GUADALAJARA, Mexico – Americans Edgar Castillo and Greg Garza may not be at the same stage of their careers, but both have surprisingly similar goals for this season.
Castillo is at his sixth club in Mexico, and is hoping to stay long term in Tijuana after his six-month loan from Club América ends this summer. Garza, on the other hand, is just hoping to earn a spot with the Xolos after impressing enough on trial to earn a contract.
Both are settling in well after their recent moves to high-flying Club Tijuana, with each eyeing a return to national team consideration and some consistency for their respective careers.
“To tell you the truth, Tijuana is a good club, they treat you well and I feel at home,” Castillo told MLSsoccer.com ahead of his team's victory over Chivas last week. “I feel happy. I hope to do things well in Club Tijuana and have them buy me from Club América. That's my goal.”
So far, the 25-year-old has started all three matches this season playing as a wing back – Club Tijuana coach Antonio Mohamed tends to play with three central defenders – and has been in fine form, which he puts down to regular playing time, sparking talk in the press of a national team recall.
But Castillo (right) isn’t preoccupied with working his way back into the US picture, although he admits that assistant coach Martin Vasquez has been in contact and word is Jurgen Klinsmann may be traveling down to Tijuana to watch some games soon.
“I’m just trying to focus on what I’m doing and trying to do things better and to be at that level that I was at in Santos Laguna,” he said.
Joining Castillo over the offseason was US U-20 Garza, a Grapevine, Texas, native who impressed in a winter trial and was subsequently snapped up, causing a further spike in interest in the club north of the border. Los Angeles-born Joe Corona is also in the Xolos first-team squad.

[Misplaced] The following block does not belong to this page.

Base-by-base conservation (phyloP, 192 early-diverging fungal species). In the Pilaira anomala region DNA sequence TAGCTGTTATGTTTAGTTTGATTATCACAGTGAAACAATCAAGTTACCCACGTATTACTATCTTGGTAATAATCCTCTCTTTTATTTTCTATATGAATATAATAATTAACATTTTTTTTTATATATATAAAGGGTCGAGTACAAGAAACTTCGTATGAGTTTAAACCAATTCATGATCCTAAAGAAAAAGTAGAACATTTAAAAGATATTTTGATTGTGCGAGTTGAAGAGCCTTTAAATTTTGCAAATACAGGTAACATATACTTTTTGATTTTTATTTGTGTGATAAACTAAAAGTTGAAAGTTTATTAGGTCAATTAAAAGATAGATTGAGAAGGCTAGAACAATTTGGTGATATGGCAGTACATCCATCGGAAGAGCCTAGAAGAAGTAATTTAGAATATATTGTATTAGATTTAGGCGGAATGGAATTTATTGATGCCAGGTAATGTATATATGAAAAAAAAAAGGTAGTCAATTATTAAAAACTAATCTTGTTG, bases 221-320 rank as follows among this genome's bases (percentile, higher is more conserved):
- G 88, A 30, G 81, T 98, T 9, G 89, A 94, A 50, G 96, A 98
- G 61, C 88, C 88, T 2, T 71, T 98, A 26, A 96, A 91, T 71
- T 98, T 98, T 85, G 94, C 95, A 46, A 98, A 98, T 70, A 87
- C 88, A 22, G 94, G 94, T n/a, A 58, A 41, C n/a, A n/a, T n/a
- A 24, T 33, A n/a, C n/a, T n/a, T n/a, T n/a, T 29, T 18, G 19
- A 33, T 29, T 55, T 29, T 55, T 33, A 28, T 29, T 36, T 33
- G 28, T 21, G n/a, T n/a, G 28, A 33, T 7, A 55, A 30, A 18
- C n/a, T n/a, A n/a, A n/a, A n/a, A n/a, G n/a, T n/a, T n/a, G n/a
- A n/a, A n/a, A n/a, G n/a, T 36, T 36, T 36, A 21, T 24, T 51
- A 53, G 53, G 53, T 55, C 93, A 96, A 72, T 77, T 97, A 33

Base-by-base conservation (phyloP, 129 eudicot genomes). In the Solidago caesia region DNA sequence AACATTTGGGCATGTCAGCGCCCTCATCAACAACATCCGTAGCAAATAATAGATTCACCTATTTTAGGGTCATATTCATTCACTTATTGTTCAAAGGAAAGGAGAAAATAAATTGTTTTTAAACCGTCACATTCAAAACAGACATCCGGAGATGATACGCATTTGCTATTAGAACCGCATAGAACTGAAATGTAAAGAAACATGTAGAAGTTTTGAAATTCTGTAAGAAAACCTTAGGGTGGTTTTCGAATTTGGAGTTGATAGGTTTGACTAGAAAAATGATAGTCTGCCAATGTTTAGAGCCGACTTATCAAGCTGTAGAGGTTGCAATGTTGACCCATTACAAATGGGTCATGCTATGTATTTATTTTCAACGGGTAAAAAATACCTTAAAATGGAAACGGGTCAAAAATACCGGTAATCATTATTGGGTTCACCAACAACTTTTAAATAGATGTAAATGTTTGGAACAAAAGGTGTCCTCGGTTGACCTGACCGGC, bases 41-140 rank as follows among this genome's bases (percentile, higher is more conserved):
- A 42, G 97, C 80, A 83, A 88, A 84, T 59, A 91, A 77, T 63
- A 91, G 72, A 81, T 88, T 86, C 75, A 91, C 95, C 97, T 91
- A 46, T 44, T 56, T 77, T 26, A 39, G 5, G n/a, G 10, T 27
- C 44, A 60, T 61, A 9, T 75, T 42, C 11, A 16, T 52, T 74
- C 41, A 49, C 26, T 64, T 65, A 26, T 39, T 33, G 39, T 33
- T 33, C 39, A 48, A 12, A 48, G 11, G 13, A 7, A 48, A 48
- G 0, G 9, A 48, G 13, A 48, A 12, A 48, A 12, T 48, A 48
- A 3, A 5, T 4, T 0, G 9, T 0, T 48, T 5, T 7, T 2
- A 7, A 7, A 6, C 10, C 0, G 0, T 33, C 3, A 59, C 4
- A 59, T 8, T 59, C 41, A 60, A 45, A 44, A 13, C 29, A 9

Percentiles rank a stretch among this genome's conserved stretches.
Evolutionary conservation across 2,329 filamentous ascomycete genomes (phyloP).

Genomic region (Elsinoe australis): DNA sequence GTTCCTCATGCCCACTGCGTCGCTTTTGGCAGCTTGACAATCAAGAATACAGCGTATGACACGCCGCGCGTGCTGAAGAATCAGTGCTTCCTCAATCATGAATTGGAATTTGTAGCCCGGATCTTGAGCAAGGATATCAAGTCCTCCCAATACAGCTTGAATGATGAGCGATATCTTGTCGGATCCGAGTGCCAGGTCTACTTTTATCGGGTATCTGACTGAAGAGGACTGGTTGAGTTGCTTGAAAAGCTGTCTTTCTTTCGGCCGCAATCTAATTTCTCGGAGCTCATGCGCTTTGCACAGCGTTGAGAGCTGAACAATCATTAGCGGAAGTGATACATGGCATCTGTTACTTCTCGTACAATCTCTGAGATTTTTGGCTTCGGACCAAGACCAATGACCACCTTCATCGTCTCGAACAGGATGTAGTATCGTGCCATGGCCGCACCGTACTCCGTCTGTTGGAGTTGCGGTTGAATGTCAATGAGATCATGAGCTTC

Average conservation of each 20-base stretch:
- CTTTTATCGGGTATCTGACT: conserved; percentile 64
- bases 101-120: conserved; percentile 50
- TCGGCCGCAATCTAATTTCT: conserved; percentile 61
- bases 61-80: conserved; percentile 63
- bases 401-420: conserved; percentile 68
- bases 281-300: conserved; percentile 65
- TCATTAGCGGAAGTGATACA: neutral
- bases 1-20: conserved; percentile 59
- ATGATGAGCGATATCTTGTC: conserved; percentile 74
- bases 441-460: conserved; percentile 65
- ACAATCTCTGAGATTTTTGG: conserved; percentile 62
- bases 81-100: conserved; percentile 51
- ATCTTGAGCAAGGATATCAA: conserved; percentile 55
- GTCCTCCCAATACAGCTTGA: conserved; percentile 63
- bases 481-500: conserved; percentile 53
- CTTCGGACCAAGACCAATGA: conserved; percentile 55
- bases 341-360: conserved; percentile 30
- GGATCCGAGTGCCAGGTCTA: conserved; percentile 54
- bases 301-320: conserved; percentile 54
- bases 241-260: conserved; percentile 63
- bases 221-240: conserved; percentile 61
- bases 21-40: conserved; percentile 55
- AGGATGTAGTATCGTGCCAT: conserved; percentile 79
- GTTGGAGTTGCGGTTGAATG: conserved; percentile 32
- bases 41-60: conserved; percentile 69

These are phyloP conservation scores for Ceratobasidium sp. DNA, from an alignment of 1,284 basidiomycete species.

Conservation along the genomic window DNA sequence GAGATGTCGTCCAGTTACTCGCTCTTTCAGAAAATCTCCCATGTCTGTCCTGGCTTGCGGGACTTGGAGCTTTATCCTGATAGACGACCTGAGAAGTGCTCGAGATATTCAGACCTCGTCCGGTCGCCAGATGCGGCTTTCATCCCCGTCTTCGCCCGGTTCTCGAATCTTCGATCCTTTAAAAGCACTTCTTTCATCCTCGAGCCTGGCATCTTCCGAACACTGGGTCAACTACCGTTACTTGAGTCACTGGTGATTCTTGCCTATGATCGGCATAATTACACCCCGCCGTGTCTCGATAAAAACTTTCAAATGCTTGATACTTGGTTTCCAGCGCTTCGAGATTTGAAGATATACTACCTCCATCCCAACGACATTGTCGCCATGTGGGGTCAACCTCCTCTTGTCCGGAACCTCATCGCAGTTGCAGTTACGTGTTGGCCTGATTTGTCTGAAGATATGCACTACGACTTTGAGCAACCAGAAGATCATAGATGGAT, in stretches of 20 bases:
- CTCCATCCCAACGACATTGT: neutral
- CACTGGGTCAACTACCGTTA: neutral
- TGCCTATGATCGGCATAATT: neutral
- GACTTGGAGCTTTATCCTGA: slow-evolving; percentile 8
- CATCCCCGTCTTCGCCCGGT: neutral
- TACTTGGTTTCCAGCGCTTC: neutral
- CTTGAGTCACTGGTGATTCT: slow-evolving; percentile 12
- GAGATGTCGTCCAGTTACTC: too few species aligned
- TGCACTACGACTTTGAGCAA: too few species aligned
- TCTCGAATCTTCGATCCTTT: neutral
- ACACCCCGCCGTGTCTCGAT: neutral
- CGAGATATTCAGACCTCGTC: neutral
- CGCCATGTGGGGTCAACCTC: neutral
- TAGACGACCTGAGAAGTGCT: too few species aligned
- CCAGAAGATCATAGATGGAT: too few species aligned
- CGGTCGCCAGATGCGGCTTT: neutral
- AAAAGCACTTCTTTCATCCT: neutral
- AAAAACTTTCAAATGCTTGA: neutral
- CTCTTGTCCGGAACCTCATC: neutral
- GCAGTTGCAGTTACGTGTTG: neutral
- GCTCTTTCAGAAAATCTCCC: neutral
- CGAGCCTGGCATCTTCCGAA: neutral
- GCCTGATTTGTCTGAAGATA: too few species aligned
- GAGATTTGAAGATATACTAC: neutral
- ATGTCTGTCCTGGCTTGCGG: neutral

Like Castillo, Garza has found transitioning to life in Tijuana a fairly simple proposition.
“I'm very happy,” the 20-year-old told MLSsoccer.com last week. “I feel very comfortable with the team. They’ve really helped me the few weeks I’ve been here.”
The three Americans in the first-team squad – Corona, Garza and Castillo – enjoy a good relationship as well, although the other players jokingly refer them as, fittingly, "the gringos.”
“It’s a very good atmosphere. We joke around in English, Spanish, Spanglish, everything,” laughed Garza, who has already picked up nicknames like "Canelo" (after the fair-haired Mexican boxer) and "Mini-Rooney" during his first few weeks in Mexico.
Garza debuted for Club Tijuana in their first game of the season against Morelia, coming on in the 72nd minute and impressing, but he hasn't been given the opportunity since, perhaps partly because of Castillo’s scintillating form.
The Texan spent the majority of the past four years in Portugal and has been involved with the national team system since he was 14, but he was left out of the most recent US U-23 camp in Carson, Calif. Needless to say, like Castillo, he is determined to get back into consideration for call-ups.
“I'm in the pool, but it is whatever is most important for the country,” Garza said. “Hopefully I’ll get a call pretty soon; I’ll just keep working hard and see what happens.”
For Garza, this summer's London Olympics represent a “once-in-a-lifetime opportunity,” while Castillo is desperate to be that player who nails down the left back spot for the USMNT.
For both, performing well for the Xolos is an essential prerequisite. It helps that settling in Tijuana has come easily for both, especially since family can easily visit the border town. That's in addition to the growing number of supporters coming south from the US to see games, something that has surprised both of them.
“There are a lot of people on social networks from San Diego that support the club, and that's wonderful,” said Garza. “I think the club is really trying to make a connection there. It is so close to the border.”
Added Castillo: “Last game, I was going back to the hotel [where he's set up shop], and the American border was packed.”
Tom Marshall covers Americans playing in Latin America. He can be reached via firstname.lastname@example.org.